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Joint replacements 'more likely to fail in obese patients'

Joint replacements 'more likely to fail in obese patients'
17th February 2011

Overweight individuals could be more likely to require assisted living care following a joint replacement, one expert has indicated.

Professor Alan Silman, medical director of Arthritis Research UK, said that half of people who are obese do not recover as well following joint replacement surgery as those who are not overweight.

Additionally, joint replacements were found to be ten times more likely to fail after seven years if the recipient was obese, in comparison with rates in those of a healthy weight.

"For that reason many surgeons advise their overweight and obese people not to have joint replacement surgery until they have lost weight," explained Mr Silman.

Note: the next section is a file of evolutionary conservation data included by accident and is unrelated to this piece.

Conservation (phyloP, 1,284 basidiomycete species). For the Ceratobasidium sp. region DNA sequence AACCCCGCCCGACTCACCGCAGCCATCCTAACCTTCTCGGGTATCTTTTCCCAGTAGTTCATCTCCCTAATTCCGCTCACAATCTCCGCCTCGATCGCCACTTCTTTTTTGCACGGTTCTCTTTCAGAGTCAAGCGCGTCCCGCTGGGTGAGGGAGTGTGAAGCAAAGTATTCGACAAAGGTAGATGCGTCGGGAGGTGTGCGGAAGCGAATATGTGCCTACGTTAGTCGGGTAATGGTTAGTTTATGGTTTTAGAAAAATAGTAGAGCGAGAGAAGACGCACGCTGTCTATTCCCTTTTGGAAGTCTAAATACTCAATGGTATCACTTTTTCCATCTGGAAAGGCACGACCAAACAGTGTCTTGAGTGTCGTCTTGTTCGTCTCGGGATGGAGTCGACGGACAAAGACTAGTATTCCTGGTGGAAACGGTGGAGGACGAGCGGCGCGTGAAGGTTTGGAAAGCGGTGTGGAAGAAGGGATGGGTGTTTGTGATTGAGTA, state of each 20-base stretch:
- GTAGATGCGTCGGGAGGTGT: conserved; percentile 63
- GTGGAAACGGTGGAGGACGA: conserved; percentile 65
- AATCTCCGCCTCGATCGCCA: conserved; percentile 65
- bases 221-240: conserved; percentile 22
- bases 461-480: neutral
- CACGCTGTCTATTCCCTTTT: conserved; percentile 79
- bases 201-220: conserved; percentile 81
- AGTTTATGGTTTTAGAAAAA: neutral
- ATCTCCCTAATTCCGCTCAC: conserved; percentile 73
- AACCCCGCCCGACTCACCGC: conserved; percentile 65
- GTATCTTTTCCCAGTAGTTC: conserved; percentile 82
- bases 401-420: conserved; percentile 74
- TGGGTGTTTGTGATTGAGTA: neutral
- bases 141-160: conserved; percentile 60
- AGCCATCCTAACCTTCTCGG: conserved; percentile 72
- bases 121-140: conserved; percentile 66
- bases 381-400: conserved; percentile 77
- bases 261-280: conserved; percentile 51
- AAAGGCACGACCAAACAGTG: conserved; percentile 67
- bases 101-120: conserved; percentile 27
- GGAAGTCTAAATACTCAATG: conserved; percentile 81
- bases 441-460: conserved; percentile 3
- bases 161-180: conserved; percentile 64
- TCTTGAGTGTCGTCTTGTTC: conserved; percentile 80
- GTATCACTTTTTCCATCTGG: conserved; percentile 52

These comments follow research by scientists at Brigham and Women's Hospital that revealed that in the US alone, 86 million healthy years of life will be lost due to obesity coupled with knee osteoarthritis.

According to Elena Losina, lead researcher, 269,934 knee replacements could be avoided if obesity levels were reduced to those seen in 2000.

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